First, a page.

Germany's Foreign Minister Annalena Baerbock was in the Pacific Island nation of Palau on Saturday where she discussed the threat of rising sea levels.
"When we stand here, looking out at the ocean, we see what truly looks like paradise. But we can also easily imagine what will happen to this peaceful paradise if sea levels rise even further," Baerbock said.
"The climate emergency is not an isolated crisis. It is the most challenging security issue of our time," she said. "But we have to admit that our response as an international community has been insufficient and our support too limited."
'Blatant injustice' of rising sea levels in Pacific
Baerbock, the first German foreign minister to visit Palau in 120 years, announced the appointment of a special envoy to the Pacific Island states.
"I think it's actually about time that we not only listened to you from afar, but that we actually came here," she said.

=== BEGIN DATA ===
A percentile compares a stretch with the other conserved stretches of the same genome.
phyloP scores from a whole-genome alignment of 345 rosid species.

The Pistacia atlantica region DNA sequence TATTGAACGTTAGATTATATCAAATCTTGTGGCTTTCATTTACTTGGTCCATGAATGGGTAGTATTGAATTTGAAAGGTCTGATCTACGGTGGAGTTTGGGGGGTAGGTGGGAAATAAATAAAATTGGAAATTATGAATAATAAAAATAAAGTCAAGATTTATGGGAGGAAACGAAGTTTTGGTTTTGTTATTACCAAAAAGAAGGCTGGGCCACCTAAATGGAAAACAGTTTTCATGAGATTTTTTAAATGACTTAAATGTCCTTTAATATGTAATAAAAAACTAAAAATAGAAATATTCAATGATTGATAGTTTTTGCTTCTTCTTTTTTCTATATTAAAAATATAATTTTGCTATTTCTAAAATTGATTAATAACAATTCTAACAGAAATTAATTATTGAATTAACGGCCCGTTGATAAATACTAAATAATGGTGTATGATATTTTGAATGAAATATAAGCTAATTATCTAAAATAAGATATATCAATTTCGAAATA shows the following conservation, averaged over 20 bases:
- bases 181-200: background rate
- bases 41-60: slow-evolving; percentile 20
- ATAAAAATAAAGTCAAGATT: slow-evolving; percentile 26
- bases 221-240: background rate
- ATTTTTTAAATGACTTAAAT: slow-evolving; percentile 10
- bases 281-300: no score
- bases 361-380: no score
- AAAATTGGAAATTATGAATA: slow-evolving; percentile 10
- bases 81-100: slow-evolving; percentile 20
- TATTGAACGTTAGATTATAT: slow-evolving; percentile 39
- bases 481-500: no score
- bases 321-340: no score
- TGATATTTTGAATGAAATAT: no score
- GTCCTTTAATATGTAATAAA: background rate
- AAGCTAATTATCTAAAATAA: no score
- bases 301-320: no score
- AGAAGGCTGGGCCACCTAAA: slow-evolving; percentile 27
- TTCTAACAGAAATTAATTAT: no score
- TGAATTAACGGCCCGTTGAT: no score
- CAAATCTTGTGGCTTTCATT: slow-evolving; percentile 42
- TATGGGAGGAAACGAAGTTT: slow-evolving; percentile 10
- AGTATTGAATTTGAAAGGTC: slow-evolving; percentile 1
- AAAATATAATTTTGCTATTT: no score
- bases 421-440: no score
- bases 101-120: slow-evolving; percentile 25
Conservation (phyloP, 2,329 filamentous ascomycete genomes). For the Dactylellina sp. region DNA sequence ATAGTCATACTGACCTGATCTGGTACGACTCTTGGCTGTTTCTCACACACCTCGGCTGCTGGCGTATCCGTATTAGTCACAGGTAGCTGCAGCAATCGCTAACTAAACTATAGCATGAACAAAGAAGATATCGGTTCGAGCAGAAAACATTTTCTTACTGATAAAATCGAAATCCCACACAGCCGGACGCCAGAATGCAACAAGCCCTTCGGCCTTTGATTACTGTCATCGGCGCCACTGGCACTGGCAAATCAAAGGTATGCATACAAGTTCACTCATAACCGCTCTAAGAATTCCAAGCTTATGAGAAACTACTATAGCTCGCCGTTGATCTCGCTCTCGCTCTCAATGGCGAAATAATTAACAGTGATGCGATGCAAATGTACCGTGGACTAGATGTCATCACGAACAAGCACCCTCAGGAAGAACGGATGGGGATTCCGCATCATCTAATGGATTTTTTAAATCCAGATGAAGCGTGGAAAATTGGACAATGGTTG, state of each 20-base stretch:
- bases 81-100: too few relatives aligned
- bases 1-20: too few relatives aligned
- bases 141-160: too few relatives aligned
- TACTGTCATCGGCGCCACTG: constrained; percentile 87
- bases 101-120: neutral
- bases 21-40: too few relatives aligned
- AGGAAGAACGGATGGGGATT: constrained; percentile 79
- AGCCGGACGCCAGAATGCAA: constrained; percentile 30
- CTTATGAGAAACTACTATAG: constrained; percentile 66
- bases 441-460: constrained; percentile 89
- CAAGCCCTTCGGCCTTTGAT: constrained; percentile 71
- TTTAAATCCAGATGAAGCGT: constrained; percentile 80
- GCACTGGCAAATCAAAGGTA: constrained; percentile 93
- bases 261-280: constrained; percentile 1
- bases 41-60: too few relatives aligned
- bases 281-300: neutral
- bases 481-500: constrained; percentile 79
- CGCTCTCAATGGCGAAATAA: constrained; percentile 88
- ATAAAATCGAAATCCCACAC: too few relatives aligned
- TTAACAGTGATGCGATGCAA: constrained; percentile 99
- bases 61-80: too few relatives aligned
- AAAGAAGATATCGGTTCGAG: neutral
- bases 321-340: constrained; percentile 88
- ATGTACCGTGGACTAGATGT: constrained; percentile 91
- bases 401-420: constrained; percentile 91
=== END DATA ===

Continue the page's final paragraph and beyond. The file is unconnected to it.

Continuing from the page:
The foreign minister also said it was a "blatant injustice" that Pacific islands like Palau are facing so pronounced a threat from rising sea levels despite having contributed very little to global greenhouse gas emissions.
"In this crisis we don't stand oceans apart — we stand right by your side," she wrote in a Twitter message. "We will keep the pressure on energy transition in the industrial countries and we will support you here on the ground."
Germany's attachment to fossil fuels
Baerbock is on a six-day tour of Asia, having taken part in the G20 summit on the Indonesia island of Bali on Friday and traveling on to Japan after her stop in Palau.
A recent UN ocean conference held in Lisbon aimed to establish a legal framework to protect the 70% of the planet's surface covered by water, however, this was condemned by environmental groups as a missed opportunity for real change.
Germany, which is one of the countries most responsible for historic carbon emissions, has pledged to end using coal and to phase out non-renewable sources of energy.
However, the Russian invasion of Ukraine has seen the German government seeking alternative sources of gas amid fears that Russia will turn off its supplies.
ab/msh (dpa, AFP)